The Minister for Business and Employment has asked Enterprise Ireland to evaluate which of their programmes could be specifically aimed at supporting design. Launching a new report, "Design-Driven Innovation: Why it matters for SME competitiveness", Minister Ged Nash TD described design as the poor relation of Government supports to business. The new report, compiled by the Northern and Western Regional Assembly and funded by the European Commission, shows how design impacts positively on individual businesses and it shows what kinds of Government measures, in Ireland and internationally, work in support of design.
According to the report, in Ireland there is evidence to illustrate a lack of understanding of design driven innovation at both Government and SME level which has led to an under-utilisation of design processes in business support programmes and by SMEs in their day to day business.
Minister Nash said, "With 2015 designated as the year of Irish Design, we are beginning the journey to address the issues highlighted in this report. Funded by my department, ID2015 aims to promote better understanding of design and Ireland's design capability, to bring the education and design sectors closer to the small business sector in Ireland and to increase the appreciation and demand for design capability among Irish business."
"For too long, design has been the poor relation of Government supports to business and we need to recognise, as this report demonstrates, that investment in design improves a business's bottom line which in turn can create more jobs."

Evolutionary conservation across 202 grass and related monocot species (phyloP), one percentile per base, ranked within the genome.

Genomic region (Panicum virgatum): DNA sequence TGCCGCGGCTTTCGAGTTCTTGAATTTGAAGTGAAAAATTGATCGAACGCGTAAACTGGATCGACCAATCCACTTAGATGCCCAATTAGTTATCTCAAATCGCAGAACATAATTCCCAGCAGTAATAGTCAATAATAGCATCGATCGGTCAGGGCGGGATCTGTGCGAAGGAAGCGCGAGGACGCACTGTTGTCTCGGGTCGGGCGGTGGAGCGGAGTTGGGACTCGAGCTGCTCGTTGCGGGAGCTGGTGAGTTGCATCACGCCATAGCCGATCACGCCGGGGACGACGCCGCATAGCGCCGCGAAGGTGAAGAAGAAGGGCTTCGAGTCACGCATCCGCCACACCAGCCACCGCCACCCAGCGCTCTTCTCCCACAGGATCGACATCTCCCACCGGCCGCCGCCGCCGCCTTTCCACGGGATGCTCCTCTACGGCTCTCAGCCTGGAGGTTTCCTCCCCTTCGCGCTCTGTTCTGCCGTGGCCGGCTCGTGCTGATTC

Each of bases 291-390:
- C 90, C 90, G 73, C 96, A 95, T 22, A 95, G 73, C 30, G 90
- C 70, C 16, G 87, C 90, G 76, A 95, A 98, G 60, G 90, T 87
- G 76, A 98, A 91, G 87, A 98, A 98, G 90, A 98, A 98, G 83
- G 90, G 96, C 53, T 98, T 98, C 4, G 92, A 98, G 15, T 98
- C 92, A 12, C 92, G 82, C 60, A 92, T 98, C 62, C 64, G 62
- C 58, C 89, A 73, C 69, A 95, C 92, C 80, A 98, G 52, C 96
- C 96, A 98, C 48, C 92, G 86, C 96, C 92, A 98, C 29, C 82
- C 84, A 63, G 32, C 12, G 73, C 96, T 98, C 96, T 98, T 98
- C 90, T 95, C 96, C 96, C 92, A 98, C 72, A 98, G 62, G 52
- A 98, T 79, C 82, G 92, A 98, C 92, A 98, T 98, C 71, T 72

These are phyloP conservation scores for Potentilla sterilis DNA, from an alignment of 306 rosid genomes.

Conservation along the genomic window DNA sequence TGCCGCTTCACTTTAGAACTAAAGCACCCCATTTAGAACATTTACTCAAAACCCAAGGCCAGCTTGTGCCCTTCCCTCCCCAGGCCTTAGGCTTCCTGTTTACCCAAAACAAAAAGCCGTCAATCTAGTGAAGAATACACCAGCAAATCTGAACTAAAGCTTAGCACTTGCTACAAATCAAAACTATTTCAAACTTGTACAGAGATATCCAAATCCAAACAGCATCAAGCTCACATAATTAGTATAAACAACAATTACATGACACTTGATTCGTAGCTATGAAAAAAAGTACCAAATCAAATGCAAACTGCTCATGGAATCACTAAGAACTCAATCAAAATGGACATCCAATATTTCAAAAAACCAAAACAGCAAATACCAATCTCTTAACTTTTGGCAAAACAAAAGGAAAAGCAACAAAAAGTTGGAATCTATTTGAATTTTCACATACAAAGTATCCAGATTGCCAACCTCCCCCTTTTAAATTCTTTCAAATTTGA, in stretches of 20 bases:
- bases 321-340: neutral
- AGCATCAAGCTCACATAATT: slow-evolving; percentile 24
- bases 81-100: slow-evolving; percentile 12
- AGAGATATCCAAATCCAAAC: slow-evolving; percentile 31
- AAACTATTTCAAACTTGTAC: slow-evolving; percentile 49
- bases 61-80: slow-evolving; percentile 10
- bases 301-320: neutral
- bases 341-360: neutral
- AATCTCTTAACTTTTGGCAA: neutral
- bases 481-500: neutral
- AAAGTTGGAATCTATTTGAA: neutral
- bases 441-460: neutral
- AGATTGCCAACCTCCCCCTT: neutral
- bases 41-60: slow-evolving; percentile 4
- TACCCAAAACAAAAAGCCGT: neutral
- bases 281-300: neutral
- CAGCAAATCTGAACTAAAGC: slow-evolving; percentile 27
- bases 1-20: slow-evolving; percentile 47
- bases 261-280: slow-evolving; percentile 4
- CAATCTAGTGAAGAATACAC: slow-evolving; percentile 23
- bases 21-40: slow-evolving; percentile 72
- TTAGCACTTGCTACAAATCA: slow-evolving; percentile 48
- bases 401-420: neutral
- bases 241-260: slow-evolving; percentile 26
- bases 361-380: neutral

"I have asked Enterprise Ireland to evaluate the current programmes that are available to SMEs in support of design and to look at whether more specific and targeted measures might be introduced in support of enterprise policy."
The Minister has asked that Enterprise Ireland report back to him by the end of the summer. Some of the key findings of the report include:
· The design process is now widely recognised as a tool of innovation.
· Investment in design-driven innovation processes by governments and firms across Europe and the world is yielding increased growth, employment and competitiveness for SMEs.
· An opportunity exists in Ireland to change mind-sets about what it means to apply design-thinking principles to business development and innovation.
· Lessons from other countries indicate that supports to Irish SMEs could be enhanced by the addition of design-driven support programmes.
· Some SMEs in Ireland are successfully applying the design-driven approach to grow, export and evolve.
· Hidden design is a key factor when considering policy and supports.
The report "Design-Driven Innovation: Why it matters for SME competitiveness" can be accessed at www.nrwa.ie .